The latest instalment of our new series of AR Reading Lists: seven carefully chosen pieces from our archive, free for registered users
A city is difficult to reduce, it evades any full description. There is an editing process that is requisite when thinking about a city because it is made up of networks, of infrastructure, people, family, of buildings and streets and economic transactions and parks and alleyways. Some things are connected and some things are fragmented. It escapes total synthesis. Edward Lewis says ‘we wear our houses and our cities like clothes’.
The dull result of globalisation is that many cities have become flattened, diluted with the same international brands, coffee shops, food outlets. At the same time social media connects each atomised city into one web of expression, leading to eruption of revolutionary movements around the world. Chants spread from city to city, the same words reverberating in new streets. This week’s reading list pulls together several ‘city portraits’. These are essays that use the city as the site for rethinking very different subjects: from food to housing and from racial segregation to sacrality.
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- Seeing red: racial segregation in LA’s suburbs, AR May 2019, Andrea Gibbons ‘LA is orchestrated to ensure movement from enclave to privileged enclave for a few, enabling ignorance of the poverty and structural violence experienced by millions walled into place’
- Driving the social divide: planning in Belfast reinforces the city’s segregation, AR June 2019, Mark Hackett ‘The current mode of development is manifestly creating a more insidious and deep schism, Belfast is still a city divided’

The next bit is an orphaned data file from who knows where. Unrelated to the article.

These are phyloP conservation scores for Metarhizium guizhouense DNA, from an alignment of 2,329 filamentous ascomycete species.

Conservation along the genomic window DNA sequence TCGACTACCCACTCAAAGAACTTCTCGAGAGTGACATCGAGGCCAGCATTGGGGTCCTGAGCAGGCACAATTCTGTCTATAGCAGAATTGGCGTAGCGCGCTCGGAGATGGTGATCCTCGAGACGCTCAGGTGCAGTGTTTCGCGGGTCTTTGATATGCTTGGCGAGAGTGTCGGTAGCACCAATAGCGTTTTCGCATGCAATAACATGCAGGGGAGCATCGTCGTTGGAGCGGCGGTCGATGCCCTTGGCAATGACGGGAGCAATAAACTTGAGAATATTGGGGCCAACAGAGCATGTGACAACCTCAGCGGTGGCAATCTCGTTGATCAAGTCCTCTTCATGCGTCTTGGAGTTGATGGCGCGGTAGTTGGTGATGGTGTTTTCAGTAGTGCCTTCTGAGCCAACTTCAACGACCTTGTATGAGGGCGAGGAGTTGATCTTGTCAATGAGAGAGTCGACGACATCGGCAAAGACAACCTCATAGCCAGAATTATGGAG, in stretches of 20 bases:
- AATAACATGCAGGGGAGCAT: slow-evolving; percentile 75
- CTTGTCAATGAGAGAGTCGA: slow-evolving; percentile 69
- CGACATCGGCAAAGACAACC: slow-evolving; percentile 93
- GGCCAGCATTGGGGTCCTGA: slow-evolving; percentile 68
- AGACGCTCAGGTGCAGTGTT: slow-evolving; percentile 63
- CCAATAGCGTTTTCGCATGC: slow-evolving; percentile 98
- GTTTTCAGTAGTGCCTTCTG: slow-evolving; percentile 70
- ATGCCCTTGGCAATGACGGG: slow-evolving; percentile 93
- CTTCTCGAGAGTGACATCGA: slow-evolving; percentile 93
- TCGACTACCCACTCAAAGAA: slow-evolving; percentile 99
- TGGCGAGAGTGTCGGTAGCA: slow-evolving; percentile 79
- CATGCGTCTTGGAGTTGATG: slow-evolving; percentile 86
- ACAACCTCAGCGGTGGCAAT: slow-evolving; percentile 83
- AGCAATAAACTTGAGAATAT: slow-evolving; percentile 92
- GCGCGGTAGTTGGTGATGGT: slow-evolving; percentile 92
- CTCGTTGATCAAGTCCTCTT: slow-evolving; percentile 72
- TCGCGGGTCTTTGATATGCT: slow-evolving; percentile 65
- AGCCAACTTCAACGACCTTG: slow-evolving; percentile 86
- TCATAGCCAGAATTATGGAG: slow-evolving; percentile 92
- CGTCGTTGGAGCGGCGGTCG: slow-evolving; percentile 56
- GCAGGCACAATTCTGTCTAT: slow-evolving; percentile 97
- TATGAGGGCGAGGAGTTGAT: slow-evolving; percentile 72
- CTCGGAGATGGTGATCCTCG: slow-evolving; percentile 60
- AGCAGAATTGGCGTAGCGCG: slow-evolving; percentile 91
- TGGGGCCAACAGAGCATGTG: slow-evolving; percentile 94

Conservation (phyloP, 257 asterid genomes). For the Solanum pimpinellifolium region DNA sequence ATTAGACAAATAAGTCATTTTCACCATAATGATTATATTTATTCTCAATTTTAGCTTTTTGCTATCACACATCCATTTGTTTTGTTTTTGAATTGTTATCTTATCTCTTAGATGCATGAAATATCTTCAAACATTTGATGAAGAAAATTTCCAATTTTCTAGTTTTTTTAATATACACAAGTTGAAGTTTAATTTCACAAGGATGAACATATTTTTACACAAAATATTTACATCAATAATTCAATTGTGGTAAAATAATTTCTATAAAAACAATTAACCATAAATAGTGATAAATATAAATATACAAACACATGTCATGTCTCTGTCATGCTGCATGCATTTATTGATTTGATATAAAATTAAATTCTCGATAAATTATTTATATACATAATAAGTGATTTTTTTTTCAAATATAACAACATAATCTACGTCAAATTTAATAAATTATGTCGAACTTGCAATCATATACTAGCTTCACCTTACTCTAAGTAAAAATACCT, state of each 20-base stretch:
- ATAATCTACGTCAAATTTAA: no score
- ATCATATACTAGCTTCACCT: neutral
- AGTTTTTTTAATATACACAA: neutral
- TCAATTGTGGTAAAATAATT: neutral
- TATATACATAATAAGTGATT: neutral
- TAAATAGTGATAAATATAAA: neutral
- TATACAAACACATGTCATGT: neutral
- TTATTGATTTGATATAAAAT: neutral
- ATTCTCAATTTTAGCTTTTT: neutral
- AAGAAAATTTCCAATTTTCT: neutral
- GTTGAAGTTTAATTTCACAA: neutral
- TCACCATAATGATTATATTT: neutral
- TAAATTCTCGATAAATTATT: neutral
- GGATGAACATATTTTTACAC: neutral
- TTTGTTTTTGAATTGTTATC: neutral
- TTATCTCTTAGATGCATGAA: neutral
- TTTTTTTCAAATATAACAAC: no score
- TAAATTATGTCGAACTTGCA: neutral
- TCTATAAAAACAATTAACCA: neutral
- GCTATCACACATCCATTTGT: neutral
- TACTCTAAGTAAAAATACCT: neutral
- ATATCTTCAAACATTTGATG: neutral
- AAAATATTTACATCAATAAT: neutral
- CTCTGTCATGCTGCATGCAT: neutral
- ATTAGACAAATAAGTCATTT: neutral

- Brasilia, AR February 1959, J.M.Richards and J.De Sousa-Lea ‘It is otherwise fairly featureless except for a distant rim of mountains in every direction. Its shape is a plateau with only minor undulations, rising slightly towards its centre’
- Makkah’s popularity: a tale of two cities, AR May 2018, Hessa Albader, Hussam Dakkak and Basmah Kaki ‘Architecture takes the construction of the city as an embodiment of history, tradition and culture to engender the formal basis of new typology’
- Unequal measures: the right ot the city in Lagos and Addis Ababa, AR June 2018, Marco di Nunzio ‘Architects need to disengage from the idea that architecture and building per se have the potential to unlock and deliver trajectories of empowerment and emancipation’
- Najaf, AR July 1945, Edward Lewis ‘Since we wear our houses and our cities like clothes, is it really so inconceivable that in some fantastic and special circumstances of psychology, setting, and design, the individual personalities within them, once rich and warm, might fade into a collective mask, or even completely vanish, like the bones and flesh of an invisible Superman’
- Reading the city: Roland Barthes in Paris and Tokyo, AR January 2019, Edwina Attlee ‘This city can be known only by an activity of an ethnographic kind: you must orient yourself in it not by book … but by walking, by sight, by habit, by experience; here every discovery is intense and fragile’
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